HC Deb 04 March 1997 vol 291 cc699-700
6. Mr. McAvoy

To ask the Secretary of State for the Environment what is the total sum allowed for local authority credit approvals for housing investment in 1996–97; and what are the figures for each of the past three years. [17007]

Mr. Curry

The totals are £789 million, £1,014 million, £893 million and £869 million.

Mr. McAvoy

When so many people are homeless or living in substandard accommodation, why are the Government cutting local authority capital investment programmes even further? Is it not time that the Government released, or started to consider releasing, the set-aside capital receipts, to boost local authority housing investment and help ordinary people?

Mr. Curry

It is interesting to see the hon. Member for Glasgow, Rutherglen (Mr. McAvoy) asking a question about investment in English housing. I suppose that he is getting his practice in, because, if the Labour party came to power, he would not be able to ask questions about Scottish housing. The hon. Gentleman's proposals run into the sand in three or four ways. They would involve public expenditure, no matter how the books were rigged. As the Under-Secretary, my hon. Friend the Member for Hertsmere (Mr. Clappison), has said, the need and the receipts do not match each other. For example, the extent to which Malvern Hills can invest is probably limited. There would have to be a massive redistribution and that would need primary legislation. The hon. Gentleman will not tell us how much he would spend, when he would spend it, or when he would legislate to spend it. The proposal is not worth a row of beans, let alone a row of semis.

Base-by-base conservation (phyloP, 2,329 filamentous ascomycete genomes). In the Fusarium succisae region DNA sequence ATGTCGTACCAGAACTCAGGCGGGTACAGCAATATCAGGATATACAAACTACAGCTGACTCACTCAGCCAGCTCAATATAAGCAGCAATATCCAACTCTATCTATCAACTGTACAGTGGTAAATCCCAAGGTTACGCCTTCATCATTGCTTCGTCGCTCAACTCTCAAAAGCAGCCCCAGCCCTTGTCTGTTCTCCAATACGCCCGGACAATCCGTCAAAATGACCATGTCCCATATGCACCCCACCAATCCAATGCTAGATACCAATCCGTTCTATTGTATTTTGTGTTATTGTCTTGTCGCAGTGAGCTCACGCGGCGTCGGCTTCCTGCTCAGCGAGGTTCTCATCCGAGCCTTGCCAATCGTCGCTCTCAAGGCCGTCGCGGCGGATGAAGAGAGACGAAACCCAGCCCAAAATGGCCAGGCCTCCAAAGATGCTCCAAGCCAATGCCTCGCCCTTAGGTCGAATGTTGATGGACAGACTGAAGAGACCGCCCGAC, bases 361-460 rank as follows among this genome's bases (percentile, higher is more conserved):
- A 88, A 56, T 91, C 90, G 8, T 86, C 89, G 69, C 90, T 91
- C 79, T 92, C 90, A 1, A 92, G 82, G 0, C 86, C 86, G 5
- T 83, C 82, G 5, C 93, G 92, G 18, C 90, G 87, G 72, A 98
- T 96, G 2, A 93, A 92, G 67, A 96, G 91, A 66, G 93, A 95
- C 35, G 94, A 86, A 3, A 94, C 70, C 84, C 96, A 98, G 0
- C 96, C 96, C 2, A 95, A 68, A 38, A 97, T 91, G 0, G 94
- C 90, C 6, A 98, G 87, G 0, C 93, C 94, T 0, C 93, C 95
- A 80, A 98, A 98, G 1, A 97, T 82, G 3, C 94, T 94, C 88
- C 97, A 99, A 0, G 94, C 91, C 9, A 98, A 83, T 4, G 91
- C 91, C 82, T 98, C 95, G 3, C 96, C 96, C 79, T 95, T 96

Mr. David Shaw

Why is it that so many councillors believe that the capital receipts are sitting in some bank account, when local authorities have already taken them into their accounts and spent the money? It seems to be Labour councillors who believe in that mythical situation and who do not understand that the commitment by the Labour party to spend capital receipts would involve an extra £5 billion to £6 billion public expenditure on the public sector borrowing requirement.

Mr. Curry

My hon. Friend is right. The Labour party seems to think that the receipts are in an old sock under the mattress, but they are being used. They have been redirected into housing and housing revenue accounts, because otherwise rents and taxes would have to go up. That is a formula that Labour will not recognise. It is not a free option: it is an extremely expensive option. The Labour party would fiddle the accounts or betray its promise, and the latter is more likely.

Mr. Fraser

Has it not occurred to the Government that the less we invest in social housing, the more we pay exorbitant levels of private housing benefit, keep people in the poverty trap and push up unproductive public expenditure? Is that not nonsense as Government policy?

Mr. Curry

The hon. Gentleman could no doubt make out a case for increased public expenditure across the range of public services. His colleagues could make a case for an increase in spending on education or on health, but if the Government gave in to all the demands for increased public expenditure, the economy and interest rates would get out of control and we would become less competitive. We would then find ourselves in the position of too many of our continental partners, who cannot run their economies.